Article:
Breaking Bad Promises

Book Chapter in Better Call Saul and Philosophy, Joshua Heter & Brett Coppenger, editors (forthcoming)

13 Pages Posted: 14 May 2016 Last revised: 31 Jan 2022

See all articles by F. E. Guerra-Pujol

F. E. Guerra-Pujol

Pontifical Catholic University of Puerto Rico; University of Central Florida

Date Written: January 30, 2022


The proposition that “promises ought to be kept” is quite possibly one of the most important normative ideals or value judgements in daily life, but what about illegal or immoral promises, i.e. promises that are wrongful or “bad” in some legal or moral sense? Philosophically speaking, what moral obligations, if any, do illicit promises generate? May we break our “bad” promises, or must we keep them? As it happens, these philosophical questions are posed time-and-time again in the hit TV show "Better Call Saul." Accordingly, this chapter highlights a wide variety of “bad” promises and illicit agreements in the series "Better Call Saul", beginning with the staged traffic accident in the series premiere and continuing with several criminal conspiracies from the first four seasons of the series: the Kettlemans’s illegal bribe in season 1 (“The Kettleman Conspiracy”), Nacho and Mike’s hitman contract in season 2 (“The Tuco Salamanca Conspiracy”), the formation of Gus and Mike’s illicit alliance in season 3 (“The Pollos Hermanos Conspiracy”), and Jimmy and Ira’s felonious caper in season 4 (“The Hummel Heist”). In brief, illicit promises should be of particular interest to scholars because such promises pose a special kind of moral paradox: when may we break a “bad” promise? On the one hand, we have a moral duty to keep our promises, but on the other hand, we also have a moral obligation to avoid harming third parties. As a result, there are two competing moral principles in direct conflict with each other whenever someone makes an illegal or immoral promise. The philosophical question is: how should we resolve this moral contradiction?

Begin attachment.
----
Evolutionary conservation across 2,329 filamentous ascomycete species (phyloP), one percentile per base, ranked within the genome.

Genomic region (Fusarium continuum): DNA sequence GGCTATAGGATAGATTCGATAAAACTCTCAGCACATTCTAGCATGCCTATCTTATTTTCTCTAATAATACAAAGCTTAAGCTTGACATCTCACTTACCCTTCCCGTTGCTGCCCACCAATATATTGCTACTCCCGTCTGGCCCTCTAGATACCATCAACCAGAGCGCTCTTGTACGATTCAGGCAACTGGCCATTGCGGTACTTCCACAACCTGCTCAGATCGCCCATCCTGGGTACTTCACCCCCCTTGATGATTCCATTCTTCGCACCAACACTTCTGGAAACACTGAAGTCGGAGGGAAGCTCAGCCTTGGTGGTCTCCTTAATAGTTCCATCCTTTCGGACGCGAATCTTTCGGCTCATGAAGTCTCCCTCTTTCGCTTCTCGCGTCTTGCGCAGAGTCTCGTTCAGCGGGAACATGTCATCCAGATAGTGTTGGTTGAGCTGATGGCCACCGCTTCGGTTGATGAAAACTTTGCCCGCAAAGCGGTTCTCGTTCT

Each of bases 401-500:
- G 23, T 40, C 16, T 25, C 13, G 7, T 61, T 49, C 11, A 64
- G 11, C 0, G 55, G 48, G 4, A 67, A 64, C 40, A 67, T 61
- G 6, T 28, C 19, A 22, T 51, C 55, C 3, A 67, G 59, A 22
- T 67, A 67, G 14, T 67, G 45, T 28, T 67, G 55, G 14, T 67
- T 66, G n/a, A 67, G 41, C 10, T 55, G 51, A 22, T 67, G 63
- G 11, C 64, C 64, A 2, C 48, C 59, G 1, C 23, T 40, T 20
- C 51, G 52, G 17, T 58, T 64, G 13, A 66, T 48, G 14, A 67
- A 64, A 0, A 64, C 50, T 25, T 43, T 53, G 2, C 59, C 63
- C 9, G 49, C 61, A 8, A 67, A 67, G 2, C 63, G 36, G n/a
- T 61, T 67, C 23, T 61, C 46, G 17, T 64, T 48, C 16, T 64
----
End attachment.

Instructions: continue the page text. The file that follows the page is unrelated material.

Keywords: Better Call Saul, illicit agreements, paradox, promises

JEL Classification: K12

Suggested Citation

Guerra-Pujol, F. E., Breaking Bad Promises (January 30, 2022). Book Chapter in Better Call Saul and Philosophy, Joshua Heter & Brett Coppenger, editors (forthcoming) , Available at SSRN: or

F. E. Guerra-Pujol (Contact Author)

Pontifical Catholic University of Puerto Rico ( email )

University of Central Florida ( email )

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